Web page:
With a sliding "X" isn't there a problem where, if one piece blows the second piece will be shock-loaded because the anchor will slip to the end of the runner. If each strand of the "X" is attached to a cordalete with two pieces of pro i.e. a bomber anchor, i wouldn't see this as a problem. But it's usually not so i tend to only use a sliding "X" with two bomber bolts. Sounds like others use it a lot more frequently, am i missing something or are those folks just assuming a piece wont blow?!

In reply to:
The equalette can be biner-d into using a sliding 'X'. However, Long/Gaines tested (and recommended) biner-ing into each of the two strands individually to avoid an 'X's tendancy to sort of pinching itself as it shifts along the strands and so sticks. I think the word they used was the 'clutch' effect of the 'X'.

In their tests, I believe nothing out-performed the sliding 'X' in a horizontal crack with equal-length legs.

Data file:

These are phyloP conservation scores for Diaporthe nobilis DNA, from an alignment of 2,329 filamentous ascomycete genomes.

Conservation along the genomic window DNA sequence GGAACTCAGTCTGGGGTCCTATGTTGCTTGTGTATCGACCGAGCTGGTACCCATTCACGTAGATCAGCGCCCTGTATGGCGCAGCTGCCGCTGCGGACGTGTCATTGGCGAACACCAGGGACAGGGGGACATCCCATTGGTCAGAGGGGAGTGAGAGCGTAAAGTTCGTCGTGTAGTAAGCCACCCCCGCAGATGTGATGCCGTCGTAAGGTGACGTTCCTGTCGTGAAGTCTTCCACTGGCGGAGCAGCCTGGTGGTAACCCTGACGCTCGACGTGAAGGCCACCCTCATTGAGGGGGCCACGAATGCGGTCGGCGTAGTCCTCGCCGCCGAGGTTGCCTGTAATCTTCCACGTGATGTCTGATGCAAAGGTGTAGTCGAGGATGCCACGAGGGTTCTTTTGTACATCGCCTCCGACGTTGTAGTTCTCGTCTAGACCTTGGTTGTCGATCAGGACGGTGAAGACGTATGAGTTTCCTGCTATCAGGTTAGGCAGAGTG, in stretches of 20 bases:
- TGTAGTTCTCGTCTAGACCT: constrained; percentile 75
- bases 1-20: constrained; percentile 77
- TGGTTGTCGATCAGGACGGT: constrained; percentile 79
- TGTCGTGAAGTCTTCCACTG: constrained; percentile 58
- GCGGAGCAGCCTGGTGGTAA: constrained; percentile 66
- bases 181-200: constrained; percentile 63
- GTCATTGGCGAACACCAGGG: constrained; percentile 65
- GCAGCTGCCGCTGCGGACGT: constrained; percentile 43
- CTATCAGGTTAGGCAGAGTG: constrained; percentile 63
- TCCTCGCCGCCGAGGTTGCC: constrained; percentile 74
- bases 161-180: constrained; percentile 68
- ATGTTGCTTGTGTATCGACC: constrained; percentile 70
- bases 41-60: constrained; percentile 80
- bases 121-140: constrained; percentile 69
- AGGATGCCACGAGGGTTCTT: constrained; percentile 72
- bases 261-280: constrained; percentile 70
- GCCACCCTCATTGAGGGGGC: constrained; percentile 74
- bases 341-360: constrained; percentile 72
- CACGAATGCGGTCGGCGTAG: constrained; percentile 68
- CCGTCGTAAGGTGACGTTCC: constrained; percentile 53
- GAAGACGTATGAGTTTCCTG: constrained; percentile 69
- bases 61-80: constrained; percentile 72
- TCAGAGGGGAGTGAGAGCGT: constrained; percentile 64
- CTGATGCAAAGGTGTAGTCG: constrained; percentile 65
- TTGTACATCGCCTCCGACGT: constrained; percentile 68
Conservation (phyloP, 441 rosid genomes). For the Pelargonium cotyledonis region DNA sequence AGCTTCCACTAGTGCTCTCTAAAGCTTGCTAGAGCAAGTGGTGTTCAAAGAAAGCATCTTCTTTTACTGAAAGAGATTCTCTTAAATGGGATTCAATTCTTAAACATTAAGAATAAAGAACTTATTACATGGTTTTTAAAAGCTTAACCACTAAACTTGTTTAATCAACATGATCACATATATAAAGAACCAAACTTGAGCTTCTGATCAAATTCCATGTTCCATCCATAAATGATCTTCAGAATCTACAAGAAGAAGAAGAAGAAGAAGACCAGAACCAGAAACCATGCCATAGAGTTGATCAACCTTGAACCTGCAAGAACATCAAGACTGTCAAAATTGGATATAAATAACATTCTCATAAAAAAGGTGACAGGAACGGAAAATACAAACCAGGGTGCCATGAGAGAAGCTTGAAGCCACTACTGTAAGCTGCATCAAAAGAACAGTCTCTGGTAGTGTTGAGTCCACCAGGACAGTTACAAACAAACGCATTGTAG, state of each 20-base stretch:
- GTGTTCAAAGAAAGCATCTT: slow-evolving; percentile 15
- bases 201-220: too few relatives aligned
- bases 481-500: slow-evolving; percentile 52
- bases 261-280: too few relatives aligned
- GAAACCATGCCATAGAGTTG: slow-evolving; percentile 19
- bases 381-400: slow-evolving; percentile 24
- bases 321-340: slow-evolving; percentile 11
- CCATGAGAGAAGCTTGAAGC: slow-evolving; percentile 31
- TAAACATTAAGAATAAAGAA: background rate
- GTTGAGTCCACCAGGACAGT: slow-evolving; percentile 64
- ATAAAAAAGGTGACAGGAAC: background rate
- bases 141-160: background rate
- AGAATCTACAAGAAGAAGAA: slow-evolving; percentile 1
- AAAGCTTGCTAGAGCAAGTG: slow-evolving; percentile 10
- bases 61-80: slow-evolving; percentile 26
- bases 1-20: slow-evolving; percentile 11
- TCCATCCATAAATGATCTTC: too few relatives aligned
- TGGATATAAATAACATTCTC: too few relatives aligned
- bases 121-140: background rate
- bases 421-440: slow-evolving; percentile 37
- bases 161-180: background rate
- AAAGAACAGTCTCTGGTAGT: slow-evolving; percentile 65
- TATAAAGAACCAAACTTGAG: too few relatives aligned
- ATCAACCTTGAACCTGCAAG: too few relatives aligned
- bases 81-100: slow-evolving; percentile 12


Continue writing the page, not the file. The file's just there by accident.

Bill L

*edited for clarification of quote*

Studies suggest that so long as there remains a dynamic part in the system (in our case the rope), there will be no shock-loading. There has been no experimental evidence that suggests a cord being elongated statically will not elongated dynamically if a part of the anchor blows.


shoo


Nov 17, 2008, 11:52 AM
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Re: [coolcat83] Anchors - Analysis (part II) [In reply to]
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coolcat83 wrote:
your setup looks like a quad, also the recommended clip in is two lockers, one on each strand, i've used it it slides easily and should one strand fail or the biner get loaded you have the other.

I say all this with the caveat that I have been told I build too much redundancy in my anchors. But better safe than sorry.

One of the key points of the quad is that you don't have to use two carabiners to anchor into. You can clip 1, 2, or 3 master point cords and be fully redundant (with near-perfect redundancy if you clip into 2), except of course for the single locking carabiner.


knieveltech


Nov 17, 2008, 12:06 PM
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Re: [epoch] Anchors - Analysis (No 3) [In reply to]
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It's all so...so...shiny!

Cam placement seems ok provided it doesn't move at all and the rock it's placed in isn't as chossy as it looks. The 1st hex looks like a stout fart would blow it out of it's current spot.